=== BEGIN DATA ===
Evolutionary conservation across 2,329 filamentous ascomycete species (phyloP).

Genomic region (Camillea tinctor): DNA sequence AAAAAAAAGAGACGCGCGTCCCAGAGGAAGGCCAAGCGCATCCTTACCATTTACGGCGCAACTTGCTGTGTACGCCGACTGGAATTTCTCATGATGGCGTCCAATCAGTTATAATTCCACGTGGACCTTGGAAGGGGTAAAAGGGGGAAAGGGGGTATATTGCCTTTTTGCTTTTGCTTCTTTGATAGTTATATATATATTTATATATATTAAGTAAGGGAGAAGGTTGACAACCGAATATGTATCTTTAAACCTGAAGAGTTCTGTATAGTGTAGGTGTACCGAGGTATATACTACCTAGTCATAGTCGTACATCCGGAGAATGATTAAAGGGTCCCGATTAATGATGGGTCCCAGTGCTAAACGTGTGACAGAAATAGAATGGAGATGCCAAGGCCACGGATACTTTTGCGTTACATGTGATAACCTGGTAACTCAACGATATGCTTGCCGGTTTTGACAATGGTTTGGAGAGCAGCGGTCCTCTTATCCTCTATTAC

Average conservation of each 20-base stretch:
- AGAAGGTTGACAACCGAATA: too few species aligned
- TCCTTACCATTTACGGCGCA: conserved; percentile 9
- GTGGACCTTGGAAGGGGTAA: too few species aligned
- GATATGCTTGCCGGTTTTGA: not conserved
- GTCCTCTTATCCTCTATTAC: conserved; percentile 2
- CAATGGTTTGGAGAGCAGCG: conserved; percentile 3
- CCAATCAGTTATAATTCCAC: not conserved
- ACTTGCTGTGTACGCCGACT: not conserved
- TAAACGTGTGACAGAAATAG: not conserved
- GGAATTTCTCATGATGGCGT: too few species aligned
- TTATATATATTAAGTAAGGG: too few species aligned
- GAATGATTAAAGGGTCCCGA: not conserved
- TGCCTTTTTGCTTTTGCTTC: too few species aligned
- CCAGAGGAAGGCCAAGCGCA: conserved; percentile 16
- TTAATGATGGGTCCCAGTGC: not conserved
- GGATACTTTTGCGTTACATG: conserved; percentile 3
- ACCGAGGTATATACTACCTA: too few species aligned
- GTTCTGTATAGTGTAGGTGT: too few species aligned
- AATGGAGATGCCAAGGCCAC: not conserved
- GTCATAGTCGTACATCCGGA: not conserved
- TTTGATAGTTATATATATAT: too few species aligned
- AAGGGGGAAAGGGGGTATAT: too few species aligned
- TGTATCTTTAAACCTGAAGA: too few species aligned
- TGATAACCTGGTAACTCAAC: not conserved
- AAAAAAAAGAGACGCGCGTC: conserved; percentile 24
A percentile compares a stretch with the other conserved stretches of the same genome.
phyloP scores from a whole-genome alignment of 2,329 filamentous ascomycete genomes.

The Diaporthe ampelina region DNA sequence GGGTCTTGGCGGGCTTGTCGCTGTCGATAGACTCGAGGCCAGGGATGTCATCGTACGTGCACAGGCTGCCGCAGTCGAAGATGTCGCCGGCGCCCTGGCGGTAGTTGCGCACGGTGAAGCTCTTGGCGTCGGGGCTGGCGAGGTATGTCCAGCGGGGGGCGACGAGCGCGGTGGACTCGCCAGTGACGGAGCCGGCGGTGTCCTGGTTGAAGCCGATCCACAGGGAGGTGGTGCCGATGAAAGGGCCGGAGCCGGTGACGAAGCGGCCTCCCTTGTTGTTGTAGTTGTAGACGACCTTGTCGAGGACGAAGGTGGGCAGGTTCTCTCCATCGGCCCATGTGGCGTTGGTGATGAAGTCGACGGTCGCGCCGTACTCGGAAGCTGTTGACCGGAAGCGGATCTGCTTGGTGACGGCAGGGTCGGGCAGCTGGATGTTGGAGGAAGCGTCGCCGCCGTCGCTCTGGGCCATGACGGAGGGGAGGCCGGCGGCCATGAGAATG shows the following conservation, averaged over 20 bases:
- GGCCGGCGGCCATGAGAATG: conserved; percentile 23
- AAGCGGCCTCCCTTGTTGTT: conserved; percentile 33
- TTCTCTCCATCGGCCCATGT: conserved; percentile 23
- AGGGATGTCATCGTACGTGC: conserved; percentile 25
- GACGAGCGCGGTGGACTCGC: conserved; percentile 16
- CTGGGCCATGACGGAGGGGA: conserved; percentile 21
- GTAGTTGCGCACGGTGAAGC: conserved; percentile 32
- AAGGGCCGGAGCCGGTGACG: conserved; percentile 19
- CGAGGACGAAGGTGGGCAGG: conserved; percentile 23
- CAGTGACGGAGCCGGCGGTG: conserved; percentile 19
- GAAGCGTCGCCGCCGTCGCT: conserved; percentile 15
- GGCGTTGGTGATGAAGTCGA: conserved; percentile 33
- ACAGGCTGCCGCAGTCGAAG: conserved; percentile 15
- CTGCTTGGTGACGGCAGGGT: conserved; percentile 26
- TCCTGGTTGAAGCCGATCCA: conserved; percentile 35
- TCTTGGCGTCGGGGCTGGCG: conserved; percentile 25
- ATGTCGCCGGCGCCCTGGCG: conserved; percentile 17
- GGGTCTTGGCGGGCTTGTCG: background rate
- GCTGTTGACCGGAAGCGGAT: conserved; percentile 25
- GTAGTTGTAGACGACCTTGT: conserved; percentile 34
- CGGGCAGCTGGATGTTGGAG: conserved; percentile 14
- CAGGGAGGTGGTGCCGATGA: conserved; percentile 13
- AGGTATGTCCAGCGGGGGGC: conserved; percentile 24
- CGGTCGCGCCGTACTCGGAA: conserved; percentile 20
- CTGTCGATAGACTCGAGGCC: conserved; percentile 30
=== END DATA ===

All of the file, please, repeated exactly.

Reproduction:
Evolutionary conservation across 2,329 filamentous ascomycete species (phyloP).

Genomic region (Camillea tinctor): DNA sequence AAAAAAAAGAGACGCGCGTCCCAGAGGAAGGCCAAGCGCATCCTTACCATTTACGGCGCAACTTGCTGTGTACGCCGACTGGAATTTCTCATGATGGCGTCCAATCAGTTATAATTCCACGTGGACCTTGGAAGGGGTAAAAGGGGGAAAGGGGGTATATTGCCTTTTTGCTTTTGCTTCTTTGATAGTTATATATATATTTATATATATTAAGTAAGGGAGAAGGTTGACAACCGAATATGTATCTTTAAACCTGAAGAGTTCTGTATAGTGTAGGTGTACCGAGGTATATACTACCTAGTCATAGTCGTACATCCGGAGAATGATTAAAGGGTCCCGATTAATGATGGGTCCCAGTGCTAAACGTGTGACAGAAATAGAATGGAGATGCCAAGGCCACGGATACTTTTGCGTTACATGTGATAACCTGGTAACTCAACGATATGCTTGCCGGTTTTGACAATGGTTTGGAGAGCAGCGGTCCTCTTATCCTCTATTAC

Average conservation of each 20-base stretch:
- AGAAGGTTGACAACCGAATA: too few species aligned
- TCCTTACCATTTACGGCGCA: conserved; percentile 9
- GTGGACCTTGGAAGGGGTAA: too few species aligned
- GATATGCTTGCCGGTTTTGA: not conserved
- GTCCTCTTATCCTCTATTAC: conserved; percentile 2
- CAATGGTTTGGAGAGCAGCG: conserved; percentile 3
- CCAATCAGTTATAATTCCAC: not conserved
- ACTTGCTGTGTACGCCGACT: not conserved
- TAAACGTGTGACAGAAATAG: not conserved
- GGAATTTCTCATGATGGCGT: too few species aligned
- TTATATATATTAAGTAAGGG: too few species aligned
- GAATGATTAAAGGGTCCCGA: not conserved
- TGCCTTTTTGCTTTTGCTTC: too few species aligned
- CCAGAGGAAGGCCAAGCGCA: conserved; percentile 16
- TTAATGATGGGTCCCAGTGC: not conserved
- GGATACTTTTGCGTTACATG: conserved; percentile 3
- ACCGAGGTATATACTACCTA: too few species aligned
- GTTCTGTATAGTGTAGGTGT: too few species aligned
- AATGGAGATGCCAAGGCCAC: not conserved
- GTCATAGTCGTACATCCGGA: not conserved
- TTTGATAGTTATATATATAT: too few species aligned
- AAGGGGGAAAGGGGGTATAT: too few species aligned
- TGTATCTTTAAACCTGAAGA: too few species aligned
- TGATAACCTGGTAACTCAAC: not conserved
- AAAAAAAAGAGACGCGCGTC: conserved; percentile 24
A percentile compares a stretch with the other conserved stretches of the same genome.
phyloP scores from a whole-genome alignment of 2,329 filamentous ascomycete genomes.

The Diaporthe ampelina region DNA sequence GGGTCTTGGCGGGCTTGTCGCTGTCGATAGACTCGAGGCCAGGGATGTCATCGTACGTGCACAGGCTGCCGCAGTCGAAGATGTCGCCGGCGCCCTGGCGGTAGTTGCGCACGGTGAAGCTCTTGGCGTCGGGGCTGGCGAGGTATGTCCAGCGGGGGGCGACGAGCGCGGTGGACTCGCCAGTGACGGAGCCGGCGGTGTCCTGGTTGAAGCCGATCCACAGGGAGGTGGTGCCGATGAAAGGGCCGGAGCCGGTGACGAAGCGGCCTCCCTTGTTGTTGTAGTTGTAGACGACCTTGTCGAGGACGAAGGTGGGCAGGTTCTCTCCATCGGCCCATGTGGCGTTGGTGATGAAGTCGACGGTCGCGCCGTACTCGGAAGCTGTTGACCGGAAGCGGATCTGCTTGGTGACGGCAGGGTCGGGCAGCTGGATGTTGGAGGAAGCGTCGCCGCCGTCGCTCTGGGCCATGACGGAGGGGAGGCCGGCGGCCATGAGAATG shows the following conservation, averaged over 20 bases:
- GGCCGGCGGCCATGAGAATG: conserved; percentile 23
- AAGCGGCCTCCCTTGTTGTT: conserved; percentile 33
- TTCTCTCCATCGGCCCATGT: conserved; percentile 23
- AGGGATGTCATCGTACGTGC: conserved; percentile 25
- GACGAGCGCGGTGGACTCGC: conserved; percentile 16
- CTGGGCCATGACGGAGGGGA: conserved; percentile 21
- GTAGTTGCGCACGGTGAAGC: conserved; percentile 32
- AAGGGCCGGAGCCGGTGACG: conserved; percentile 19
- CGAGGACGAAGGTGGGCAGG: conserved; percentile 23
- CAGTGACGGAGCCGGCGGTG: conserved; percentile 19
- GAAGCGTCGCCGCCGTCGCT: conserved; percentile 15
- GGCGTTGGTGATGAAGTCGA: conserved; percentile 33
- ACAGGCTGCCGCAGTCGAAG: conserved; percentile 15
- CTGCTTGGTGACGGCAGGGT: conserved; percentile 26
- TCCTGGTTGAAGCCGATCCA: conserved; percentile 35
- TCTTGGCGTCGGGGCTGGCG: conserved; percentile 25
- ATGTCGCCGGCGCCCTGGCG: conserved; percentile 17
- GGGTCTTGGCGGGCTTGTCG: background rate
- GCTGTTGACCGGAAGCGGAT: conserved; percentile 25
- GTAGTTGTAGACGACCTTGT: conserved; percentile 34
- CGGGCAGCTGGATGTTGGAG: conserved; percentile 14
- CAGGGAGGTGGTGCCGATGA: conserved; percentile 13
- AGGTATGTCCAGCGGGGGGC: conserved; percentile 24
- CGGTCGCGCCGTACTCGGAA: conserved; percentile 20
- CTGTCGATAGACTCGAGGCC: conserved; percentile 30